By Lyn Leeburg, TAT Communications Director and Co-Founder
When working on a strategy to fight human trafficking, one of the first steps should be to determine which groups of people have the greatest opportunity to spot human trafficking as it is happening. In other words, who could serve as the primary surveillance?
When it comes to this crime, those front-line people include such groups as medical personnel, who treat victims in medical clinics; service personnel in local neighborhoods (such as postal workers, and cable, electrical, and water providers), who come by homes on a regular basis and would notice if something unusual was going on; restaurant and hotel personnel, who might see trafficking taking place in their establishments; and members of all segments of the transportation industry, including airport employees, because traffickers are continually transporting victims to sell them in a variety of places.
Truckers Against Trafficking (TAT) began as an initiative of Chapter 61 Ministries in 2009 to work with the trucking industry, because it’s 7-million strong. Truckers are trained to be extremely observant. The trucking industry is composed of people already entrusted with caring for other people’s goods, which speaks to the character of the industry when it comes to caring for others—especially when the interest of others might be in trouble. Members of the trucking industry are everywhere, covering the entire United States. Lastly, traffickers wanting to make fast money often target truckers at truck stops and rest areas (because they’re everywhere and easy to reach right along highways) to sell their victims. This is evidenced by the number of victims rescued from truck stops by the FBI.
The members of Chapter 61 Ministries believed that if the trucking industry were empowered with education and equipped with tools to fight human trafficking, they would be quick to mobilize against this crime. They could do their part to see victims recovered and perpetrators arrested. Members of the trucking industry could be everyday heroes in the course of their jobs and make a significant impact against the criminal activity of human trafficking. Perhaps they might even have a greater impact than the average person, because of their mobility and training. They were a critical front-line group to recruit.
Using tools such as an informational website (www.TruckersAgainstTrafficking.org), on-demand webinars, a trucking-industry-specific training DVD, wallet cards with signs to look for and questions to ask, and social media accounts (Facebook and Twitter), TAT began making contacts throughout the trucking industry to build relationships and state the case for trucking members to join the abolitionist movement. TAT also began having a presence at major trucking shows as well as providing free presentations wherever requested by members of the trucking industry. The trucking industry began responding positively. By 2011, TAT had grown so much and was making such an impact in the industry that it needed to become an independent 501(c)3 non-profit organization in order to sustain its efforts.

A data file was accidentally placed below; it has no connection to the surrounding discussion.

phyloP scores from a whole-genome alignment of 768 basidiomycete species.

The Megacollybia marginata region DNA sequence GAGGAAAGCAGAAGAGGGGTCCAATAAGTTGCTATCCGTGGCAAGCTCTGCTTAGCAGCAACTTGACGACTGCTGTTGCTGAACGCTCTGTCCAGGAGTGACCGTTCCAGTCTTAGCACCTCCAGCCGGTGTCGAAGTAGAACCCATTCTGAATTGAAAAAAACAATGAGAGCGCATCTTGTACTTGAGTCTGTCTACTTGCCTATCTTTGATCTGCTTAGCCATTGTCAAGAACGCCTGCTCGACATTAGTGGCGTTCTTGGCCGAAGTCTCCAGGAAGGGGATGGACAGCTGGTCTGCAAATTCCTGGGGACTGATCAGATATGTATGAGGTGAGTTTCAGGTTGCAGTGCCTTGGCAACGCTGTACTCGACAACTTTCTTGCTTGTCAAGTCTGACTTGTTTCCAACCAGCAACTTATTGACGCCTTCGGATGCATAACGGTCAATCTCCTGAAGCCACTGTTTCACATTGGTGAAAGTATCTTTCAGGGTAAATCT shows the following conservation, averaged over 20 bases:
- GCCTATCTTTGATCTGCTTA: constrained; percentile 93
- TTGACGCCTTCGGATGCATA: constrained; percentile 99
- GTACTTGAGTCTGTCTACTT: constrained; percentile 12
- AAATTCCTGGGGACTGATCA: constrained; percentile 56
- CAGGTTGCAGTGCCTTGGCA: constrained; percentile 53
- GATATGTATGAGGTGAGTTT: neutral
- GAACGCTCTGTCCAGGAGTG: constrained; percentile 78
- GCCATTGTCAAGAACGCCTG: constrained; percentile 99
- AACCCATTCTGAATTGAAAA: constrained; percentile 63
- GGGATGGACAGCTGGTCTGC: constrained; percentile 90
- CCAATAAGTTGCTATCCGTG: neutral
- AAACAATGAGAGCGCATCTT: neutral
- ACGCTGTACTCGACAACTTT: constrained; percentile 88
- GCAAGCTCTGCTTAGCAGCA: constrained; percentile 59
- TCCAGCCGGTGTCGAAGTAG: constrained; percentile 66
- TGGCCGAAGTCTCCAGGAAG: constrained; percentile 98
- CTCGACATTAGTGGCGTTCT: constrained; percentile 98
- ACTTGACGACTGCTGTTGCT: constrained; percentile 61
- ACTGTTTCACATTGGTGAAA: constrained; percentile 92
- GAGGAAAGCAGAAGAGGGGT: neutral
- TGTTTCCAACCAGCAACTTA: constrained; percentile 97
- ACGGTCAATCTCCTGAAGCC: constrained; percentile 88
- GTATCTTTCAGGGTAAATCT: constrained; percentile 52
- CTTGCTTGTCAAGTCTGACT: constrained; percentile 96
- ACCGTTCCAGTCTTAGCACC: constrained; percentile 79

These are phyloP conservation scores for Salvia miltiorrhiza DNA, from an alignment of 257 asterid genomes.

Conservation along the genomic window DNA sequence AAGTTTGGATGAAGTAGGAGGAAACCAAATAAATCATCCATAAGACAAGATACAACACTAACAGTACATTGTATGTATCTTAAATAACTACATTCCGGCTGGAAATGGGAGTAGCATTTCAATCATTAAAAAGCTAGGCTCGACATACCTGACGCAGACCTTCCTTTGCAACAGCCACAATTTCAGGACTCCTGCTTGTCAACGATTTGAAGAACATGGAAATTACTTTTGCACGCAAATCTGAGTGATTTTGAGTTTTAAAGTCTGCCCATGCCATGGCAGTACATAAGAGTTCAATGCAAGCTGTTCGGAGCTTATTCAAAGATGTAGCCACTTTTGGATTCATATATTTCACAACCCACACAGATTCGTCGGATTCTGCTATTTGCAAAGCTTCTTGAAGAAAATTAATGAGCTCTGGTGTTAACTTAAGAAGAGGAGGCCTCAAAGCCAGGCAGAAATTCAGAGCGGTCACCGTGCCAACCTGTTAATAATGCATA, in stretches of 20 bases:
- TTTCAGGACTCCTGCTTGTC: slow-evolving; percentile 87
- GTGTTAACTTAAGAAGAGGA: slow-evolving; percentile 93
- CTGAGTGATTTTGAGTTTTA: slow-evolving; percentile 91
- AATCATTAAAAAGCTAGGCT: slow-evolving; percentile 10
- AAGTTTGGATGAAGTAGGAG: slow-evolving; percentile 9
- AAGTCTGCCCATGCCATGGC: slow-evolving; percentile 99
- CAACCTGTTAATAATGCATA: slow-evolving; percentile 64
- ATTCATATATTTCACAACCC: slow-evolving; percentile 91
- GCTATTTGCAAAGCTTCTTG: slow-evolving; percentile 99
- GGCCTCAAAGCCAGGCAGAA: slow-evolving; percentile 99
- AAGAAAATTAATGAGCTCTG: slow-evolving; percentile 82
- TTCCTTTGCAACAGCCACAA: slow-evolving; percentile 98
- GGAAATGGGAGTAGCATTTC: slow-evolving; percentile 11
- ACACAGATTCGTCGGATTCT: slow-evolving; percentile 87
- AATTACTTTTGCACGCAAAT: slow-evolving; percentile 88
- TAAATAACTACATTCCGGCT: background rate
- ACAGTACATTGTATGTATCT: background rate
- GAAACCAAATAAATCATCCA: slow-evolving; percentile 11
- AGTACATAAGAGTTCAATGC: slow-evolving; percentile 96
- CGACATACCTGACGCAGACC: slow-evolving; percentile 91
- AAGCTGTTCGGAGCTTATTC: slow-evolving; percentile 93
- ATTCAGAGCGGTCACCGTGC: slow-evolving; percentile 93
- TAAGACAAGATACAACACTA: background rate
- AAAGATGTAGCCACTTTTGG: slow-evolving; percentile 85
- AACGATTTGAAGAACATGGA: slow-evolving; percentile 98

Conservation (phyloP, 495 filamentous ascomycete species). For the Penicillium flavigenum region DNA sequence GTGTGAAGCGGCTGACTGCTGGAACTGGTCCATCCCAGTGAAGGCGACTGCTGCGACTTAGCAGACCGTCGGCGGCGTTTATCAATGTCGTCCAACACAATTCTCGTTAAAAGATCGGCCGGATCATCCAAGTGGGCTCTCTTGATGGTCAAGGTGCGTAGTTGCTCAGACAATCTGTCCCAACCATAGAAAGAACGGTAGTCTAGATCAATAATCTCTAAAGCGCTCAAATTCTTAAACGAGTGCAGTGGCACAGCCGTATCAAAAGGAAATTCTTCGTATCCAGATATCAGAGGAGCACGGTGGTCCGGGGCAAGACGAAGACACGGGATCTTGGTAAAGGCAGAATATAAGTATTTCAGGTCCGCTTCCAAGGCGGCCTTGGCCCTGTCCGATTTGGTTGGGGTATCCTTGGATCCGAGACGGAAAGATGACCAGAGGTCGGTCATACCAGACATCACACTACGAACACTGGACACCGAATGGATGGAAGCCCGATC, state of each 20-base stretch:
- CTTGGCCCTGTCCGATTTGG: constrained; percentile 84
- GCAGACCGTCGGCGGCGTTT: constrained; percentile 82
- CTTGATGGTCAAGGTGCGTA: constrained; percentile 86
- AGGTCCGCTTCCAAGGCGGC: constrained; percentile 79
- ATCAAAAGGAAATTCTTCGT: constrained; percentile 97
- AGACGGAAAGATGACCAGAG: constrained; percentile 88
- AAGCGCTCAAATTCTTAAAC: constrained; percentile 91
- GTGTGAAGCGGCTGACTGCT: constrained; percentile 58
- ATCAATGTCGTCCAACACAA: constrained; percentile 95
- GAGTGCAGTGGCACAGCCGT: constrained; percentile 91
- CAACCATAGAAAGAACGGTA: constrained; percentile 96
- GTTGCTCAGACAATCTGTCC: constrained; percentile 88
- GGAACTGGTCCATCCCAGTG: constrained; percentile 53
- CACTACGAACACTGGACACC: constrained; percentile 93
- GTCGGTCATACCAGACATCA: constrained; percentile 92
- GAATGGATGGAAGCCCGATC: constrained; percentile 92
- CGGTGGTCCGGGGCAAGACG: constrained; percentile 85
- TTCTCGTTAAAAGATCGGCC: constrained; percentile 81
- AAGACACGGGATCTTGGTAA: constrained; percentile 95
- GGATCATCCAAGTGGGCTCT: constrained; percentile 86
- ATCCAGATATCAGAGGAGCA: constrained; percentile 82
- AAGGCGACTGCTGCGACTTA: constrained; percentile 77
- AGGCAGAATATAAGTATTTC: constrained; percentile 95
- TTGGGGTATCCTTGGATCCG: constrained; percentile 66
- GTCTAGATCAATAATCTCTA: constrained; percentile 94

Members of the trucking industry, who had witnessed the prostitution of women and minors at various places throughout the United States for years but who had not known what it was – forced prostitution and modern-day slavery – began calling the National Human Trafficking Hotline to report what they were seeing. Since Dec. 7th, 2007, when the hotline began, the national hotline has received 2782+ calls from truckers, which have opened 715 likely cases of human trafficking involving 1303 people.
Major travel plaza and truck stop organizations joined TAT by making a commitment to train their employees with TAT materials and to make those materials available for trucking customers across the United States. Truck-driving schools, national and state trucking organizations, trucking companies – both large and small –individual truckers, trucking organizations of all types, and trucking media have also joined forces with TAT.
TAT works to create relationships between state and federal law enforcement and members of the trucking industry through half-day events called coalition builds. These events provide a more effective localized response to human trafficking by gathering law enforcement agencies (state, federal and local) and local anti-trafficking resources (task forces and local non-governmental organizations) in the same room with key industry stakeholders, including general managers of truck stops and representatives of state trucking associations and carriers.
Using TAT materials, the Motor Vehicle Enforcement division of the Iowa Department of Transportation has created a model for other states to follow in working with the trucking industry. They place TAT materials in their state scale sites, state rest areas, and state truck stops. They are also working with major carriers in the state to train their employees with TAT materials.
Why truckers? Watching the TAT training DVD readily answers that question. With one phone call, a trucker who saw some under-aged girls working a truck stop not only facilitated the recovery of those girls, but also that of seven other minors. Thirty-one offenders were arrested and a 13-state prostitution ring was broken.
Training and working with front-line responders in the United States in the fight against human trafficking is a strategy that can and does yield big results … and members of the trucking industry are some of the leading front-line responders.